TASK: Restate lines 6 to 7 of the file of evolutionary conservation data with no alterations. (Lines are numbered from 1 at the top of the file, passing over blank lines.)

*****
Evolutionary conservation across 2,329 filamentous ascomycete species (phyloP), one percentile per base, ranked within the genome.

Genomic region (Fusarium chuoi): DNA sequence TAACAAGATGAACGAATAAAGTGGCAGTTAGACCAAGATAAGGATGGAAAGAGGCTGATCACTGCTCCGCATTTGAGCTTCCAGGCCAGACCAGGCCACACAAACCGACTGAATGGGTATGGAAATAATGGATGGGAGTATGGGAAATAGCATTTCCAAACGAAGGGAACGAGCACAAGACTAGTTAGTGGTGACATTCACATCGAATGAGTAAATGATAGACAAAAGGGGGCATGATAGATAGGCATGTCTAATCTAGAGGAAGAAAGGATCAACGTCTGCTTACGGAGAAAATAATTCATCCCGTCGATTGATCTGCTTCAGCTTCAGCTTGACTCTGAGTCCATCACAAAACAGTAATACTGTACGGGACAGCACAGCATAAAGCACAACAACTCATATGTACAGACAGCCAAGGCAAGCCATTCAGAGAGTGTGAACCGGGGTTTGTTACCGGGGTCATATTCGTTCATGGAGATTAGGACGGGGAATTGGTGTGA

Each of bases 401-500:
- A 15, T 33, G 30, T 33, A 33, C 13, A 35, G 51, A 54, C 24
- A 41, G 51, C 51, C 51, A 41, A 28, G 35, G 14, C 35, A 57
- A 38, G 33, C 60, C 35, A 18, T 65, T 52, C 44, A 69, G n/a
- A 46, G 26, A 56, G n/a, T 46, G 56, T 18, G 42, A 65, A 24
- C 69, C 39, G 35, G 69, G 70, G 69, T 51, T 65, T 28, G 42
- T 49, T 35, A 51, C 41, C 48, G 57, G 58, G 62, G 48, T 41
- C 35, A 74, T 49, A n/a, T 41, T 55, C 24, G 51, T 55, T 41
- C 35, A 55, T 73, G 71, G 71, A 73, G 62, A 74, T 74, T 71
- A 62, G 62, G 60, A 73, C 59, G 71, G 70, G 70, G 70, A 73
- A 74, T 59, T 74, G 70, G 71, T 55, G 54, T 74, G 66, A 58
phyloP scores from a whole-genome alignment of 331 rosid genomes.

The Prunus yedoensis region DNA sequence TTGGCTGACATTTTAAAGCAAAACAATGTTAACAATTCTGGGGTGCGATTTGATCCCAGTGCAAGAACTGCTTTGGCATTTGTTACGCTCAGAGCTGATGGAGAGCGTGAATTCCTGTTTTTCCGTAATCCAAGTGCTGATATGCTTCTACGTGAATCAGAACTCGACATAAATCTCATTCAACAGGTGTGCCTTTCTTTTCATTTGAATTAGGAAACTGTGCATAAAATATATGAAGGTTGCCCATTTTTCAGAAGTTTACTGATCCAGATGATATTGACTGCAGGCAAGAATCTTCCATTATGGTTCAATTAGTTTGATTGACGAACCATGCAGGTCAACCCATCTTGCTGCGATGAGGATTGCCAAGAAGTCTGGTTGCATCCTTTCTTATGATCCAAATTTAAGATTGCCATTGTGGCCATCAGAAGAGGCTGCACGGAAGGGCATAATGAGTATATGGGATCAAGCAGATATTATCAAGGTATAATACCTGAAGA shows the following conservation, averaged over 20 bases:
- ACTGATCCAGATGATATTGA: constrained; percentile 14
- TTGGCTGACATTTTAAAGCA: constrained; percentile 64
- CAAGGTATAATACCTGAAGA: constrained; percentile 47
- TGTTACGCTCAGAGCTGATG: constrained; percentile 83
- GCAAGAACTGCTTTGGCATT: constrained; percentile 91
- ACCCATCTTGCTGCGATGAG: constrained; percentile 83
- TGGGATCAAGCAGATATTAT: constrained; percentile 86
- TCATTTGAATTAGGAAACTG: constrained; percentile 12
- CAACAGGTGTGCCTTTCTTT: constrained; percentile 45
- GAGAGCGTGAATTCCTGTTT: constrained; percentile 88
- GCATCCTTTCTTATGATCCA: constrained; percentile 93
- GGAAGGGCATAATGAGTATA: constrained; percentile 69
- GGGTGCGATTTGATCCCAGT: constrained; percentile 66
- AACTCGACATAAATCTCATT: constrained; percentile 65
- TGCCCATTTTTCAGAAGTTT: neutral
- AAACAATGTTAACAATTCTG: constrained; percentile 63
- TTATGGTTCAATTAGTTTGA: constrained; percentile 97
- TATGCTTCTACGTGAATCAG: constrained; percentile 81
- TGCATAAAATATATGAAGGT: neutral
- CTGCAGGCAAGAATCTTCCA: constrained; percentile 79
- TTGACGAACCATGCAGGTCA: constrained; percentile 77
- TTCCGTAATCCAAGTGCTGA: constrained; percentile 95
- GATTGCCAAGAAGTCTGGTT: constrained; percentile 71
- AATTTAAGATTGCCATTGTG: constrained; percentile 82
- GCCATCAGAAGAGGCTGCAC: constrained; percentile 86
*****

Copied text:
- A 38, G 33, C 60, C 35, A 18, T 65, T 52, C 44, A 69, G n/a
- A 46, G 26, A 56, G n/a, T 46, G 56, T 18, G 42, A 65, A 24